Twice-weekly participation in football training sessions, combined with dietary guidance, helped improve the bone health among middle-aged and elderly men and women with prediabetes, researchers suggest.
The study, which examined the effects of football training on the health of untrained 55- to 70-year-olds with prediabetes was carried out in the Faroe Islands by football researchers and physiologists from the Department of Sports Science and Clinical Biomechanics at the University of Southern Denmark and the University of the Faroe Islands.
Results regarding the effects of such training on the participants’ bone health were published in the Scandinavian Journal of Medicine and Science in Sports.
In the study, 50 participants—25 males and 25 females—underwent a 16-week intervention comprising dietary guidance and twice-weekly football training sessions lasting 30 to 60 minutes. The duration of the training increased progressively from 30 minutes per session in the first 2 weeks to 60 minutes per session in the final 10 weeks.
The particular activity in which the participants took part was a modified version of football, called Football Fitness. It encompassed a thorough warm-up, ball drills in pairs, and games on small pitches.
The participants were 55- to 70-year-old untrained men and women who were prediabetic, had poor physical fitness, and were predominantly overweight. Around three-quarters had weak bones (osteoporosis or osteopenia in the legs), according to a media release from University of Southern Denmark Faculty of Health Sciences.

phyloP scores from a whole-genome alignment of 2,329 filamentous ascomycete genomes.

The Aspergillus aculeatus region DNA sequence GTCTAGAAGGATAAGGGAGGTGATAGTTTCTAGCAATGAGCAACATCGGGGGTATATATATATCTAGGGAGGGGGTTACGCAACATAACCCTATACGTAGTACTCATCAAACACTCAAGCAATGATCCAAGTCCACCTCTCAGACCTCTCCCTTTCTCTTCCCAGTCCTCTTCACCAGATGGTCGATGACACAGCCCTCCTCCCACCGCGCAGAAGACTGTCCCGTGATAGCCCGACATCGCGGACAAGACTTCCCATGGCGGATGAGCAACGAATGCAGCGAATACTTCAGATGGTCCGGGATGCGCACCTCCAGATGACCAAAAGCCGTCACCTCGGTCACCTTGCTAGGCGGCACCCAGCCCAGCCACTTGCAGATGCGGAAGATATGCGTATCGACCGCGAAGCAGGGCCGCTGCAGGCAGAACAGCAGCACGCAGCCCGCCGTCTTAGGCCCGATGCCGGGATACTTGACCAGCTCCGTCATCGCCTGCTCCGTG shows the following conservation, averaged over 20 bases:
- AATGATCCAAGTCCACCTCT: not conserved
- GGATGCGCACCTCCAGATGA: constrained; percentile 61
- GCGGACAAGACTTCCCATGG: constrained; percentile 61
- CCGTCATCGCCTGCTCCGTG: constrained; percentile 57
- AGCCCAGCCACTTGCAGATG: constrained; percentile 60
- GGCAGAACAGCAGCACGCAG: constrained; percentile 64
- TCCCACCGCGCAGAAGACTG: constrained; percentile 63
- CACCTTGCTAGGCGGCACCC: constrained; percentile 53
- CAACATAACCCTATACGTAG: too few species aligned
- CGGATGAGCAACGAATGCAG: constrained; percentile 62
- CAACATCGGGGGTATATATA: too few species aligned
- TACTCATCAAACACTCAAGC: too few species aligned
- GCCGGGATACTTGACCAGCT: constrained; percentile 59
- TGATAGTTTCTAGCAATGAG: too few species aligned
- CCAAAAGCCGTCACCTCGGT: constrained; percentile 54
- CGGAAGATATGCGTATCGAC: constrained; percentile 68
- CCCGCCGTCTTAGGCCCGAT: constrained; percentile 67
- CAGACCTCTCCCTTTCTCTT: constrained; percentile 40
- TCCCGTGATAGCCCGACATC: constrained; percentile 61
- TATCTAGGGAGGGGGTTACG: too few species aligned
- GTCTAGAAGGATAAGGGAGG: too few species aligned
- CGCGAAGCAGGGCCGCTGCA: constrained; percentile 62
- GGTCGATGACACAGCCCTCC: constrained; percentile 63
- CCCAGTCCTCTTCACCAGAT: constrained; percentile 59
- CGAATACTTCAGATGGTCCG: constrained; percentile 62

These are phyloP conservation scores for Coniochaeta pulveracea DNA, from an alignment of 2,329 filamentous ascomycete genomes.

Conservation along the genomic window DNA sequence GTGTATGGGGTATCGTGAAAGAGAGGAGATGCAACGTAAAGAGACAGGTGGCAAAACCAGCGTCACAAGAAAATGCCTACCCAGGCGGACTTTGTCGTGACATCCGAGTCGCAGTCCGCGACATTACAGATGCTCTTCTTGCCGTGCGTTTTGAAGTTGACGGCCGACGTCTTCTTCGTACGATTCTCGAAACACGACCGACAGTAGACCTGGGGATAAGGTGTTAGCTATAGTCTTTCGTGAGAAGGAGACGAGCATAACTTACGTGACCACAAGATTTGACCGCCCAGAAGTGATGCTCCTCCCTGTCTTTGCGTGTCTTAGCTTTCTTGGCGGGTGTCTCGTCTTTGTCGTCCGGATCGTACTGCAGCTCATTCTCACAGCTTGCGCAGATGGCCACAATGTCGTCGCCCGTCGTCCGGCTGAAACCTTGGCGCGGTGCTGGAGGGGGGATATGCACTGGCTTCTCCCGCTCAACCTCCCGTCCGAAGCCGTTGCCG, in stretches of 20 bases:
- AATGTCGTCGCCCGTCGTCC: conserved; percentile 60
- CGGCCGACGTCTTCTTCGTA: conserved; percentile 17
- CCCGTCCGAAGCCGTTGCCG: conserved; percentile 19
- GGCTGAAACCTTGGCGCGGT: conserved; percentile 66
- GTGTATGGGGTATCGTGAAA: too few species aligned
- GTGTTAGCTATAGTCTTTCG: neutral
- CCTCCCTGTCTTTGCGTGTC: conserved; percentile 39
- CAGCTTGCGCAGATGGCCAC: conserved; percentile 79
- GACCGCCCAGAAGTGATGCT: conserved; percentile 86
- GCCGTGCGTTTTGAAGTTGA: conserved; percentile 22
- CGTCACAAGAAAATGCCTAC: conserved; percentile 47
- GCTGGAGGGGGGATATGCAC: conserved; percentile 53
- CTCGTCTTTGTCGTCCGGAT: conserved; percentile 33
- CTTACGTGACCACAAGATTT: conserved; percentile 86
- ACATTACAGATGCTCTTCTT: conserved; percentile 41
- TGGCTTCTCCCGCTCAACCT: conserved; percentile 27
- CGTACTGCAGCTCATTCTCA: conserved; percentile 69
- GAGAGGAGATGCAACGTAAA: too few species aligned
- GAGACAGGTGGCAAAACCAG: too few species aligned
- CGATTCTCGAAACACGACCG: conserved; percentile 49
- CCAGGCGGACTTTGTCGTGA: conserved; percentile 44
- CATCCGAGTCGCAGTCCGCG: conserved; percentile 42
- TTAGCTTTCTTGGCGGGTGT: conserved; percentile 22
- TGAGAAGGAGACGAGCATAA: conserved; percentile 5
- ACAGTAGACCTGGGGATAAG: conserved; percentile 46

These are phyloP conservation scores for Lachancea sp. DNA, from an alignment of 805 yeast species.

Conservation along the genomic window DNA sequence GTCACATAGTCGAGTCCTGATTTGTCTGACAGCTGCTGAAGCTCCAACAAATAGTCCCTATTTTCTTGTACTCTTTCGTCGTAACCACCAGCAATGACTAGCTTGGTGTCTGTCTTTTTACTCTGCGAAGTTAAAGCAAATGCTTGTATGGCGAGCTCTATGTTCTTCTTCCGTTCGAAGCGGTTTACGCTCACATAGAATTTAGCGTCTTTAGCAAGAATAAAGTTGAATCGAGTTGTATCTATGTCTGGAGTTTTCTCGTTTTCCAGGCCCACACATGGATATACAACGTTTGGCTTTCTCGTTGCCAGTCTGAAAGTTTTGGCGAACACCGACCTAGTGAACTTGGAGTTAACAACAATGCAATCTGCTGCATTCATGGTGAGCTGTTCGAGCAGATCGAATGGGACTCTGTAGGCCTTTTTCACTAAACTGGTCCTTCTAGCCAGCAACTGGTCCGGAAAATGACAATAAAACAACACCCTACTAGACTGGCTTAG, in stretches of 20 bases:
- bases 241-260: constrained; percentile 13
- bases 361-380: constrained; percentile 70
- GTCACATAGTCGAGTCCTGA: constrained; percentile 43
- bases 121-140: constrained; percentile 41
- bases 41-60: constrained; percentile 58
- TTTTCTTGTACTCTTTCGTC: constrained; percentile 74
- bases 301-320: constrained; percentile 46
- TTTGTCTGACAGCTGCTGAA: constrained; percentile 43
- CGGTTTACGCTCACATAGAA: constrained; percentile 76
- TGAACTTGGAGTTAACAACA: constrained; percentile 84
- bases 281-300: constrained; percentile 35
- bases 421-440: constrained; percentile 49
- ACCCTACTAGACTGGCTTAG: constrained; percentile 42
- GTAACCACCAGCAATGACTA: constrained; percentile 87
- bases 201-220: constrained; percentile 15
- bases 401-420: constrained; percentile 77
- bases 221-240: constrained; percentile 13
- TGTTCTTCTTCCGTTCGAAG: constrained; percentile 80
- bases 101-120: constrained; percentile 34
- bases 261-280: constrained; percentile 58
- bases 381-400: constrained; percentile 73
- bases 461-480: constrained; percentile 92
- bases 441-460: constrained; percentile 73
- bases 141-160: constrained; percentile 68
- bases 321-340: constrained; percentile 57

“Individuals with prediabetes and type 2 diabetes have a higher prevalence of osteopenia and bone fractures, so it is essential to develop treatment protocols for them. Our results show that football and dietary guidance are indeed an effective cocktail for improving bone health,” says Magni Mohr, project leader and associate professor at the University of Southern Denmark.
DXA scans were used to evaluate the initial bone health of the participants as well as the training-induced effects, along with blood samples to determine plasma markers for bone turnover and bone formation. From these measurements, 73% of the participants were diagnosed with femoral osteopenia and 24% with femoral osteoporosis prior to the intervention.
After 16 weeks of training, between-group changes in favour of football training were observed for bone mineral content of the femoral neck (3.2%) and femoral shaft (2.5%) as well as for bone mineral content (32 g). Plasma osteocalcin and P1NP were elevated in the football group by 23% and 52% respectively, with greater changes than in the control group, the release explains.
“The football group derived significant positive effects in the legs and clinically important femoral sites emphasizing that football is effective osteogenic training for this participant group,” Mohr states.
“Football is a multipurpose sport that combines strength, endurance, and high-intensity interval training, and this makes it a good tool for the prevention and treatment of type 2 diabetes and other lifestyle diseases,” notes Peter Krustrup, professor of sport and health sciences at the University of Southern Denmark, who has 15 years’ experience of studying the health-related effects of football, per the release.
The 55-70-year old women and men participating in the present study had poor bone health, poor metabolic fitness and poor aerobic fitness. The combination of football training and dietary advice produced good results on all parameters, Krustrup concludes.
[Source(s): University of Southern Denmark Faculty of Health Sciences, EurekAlert]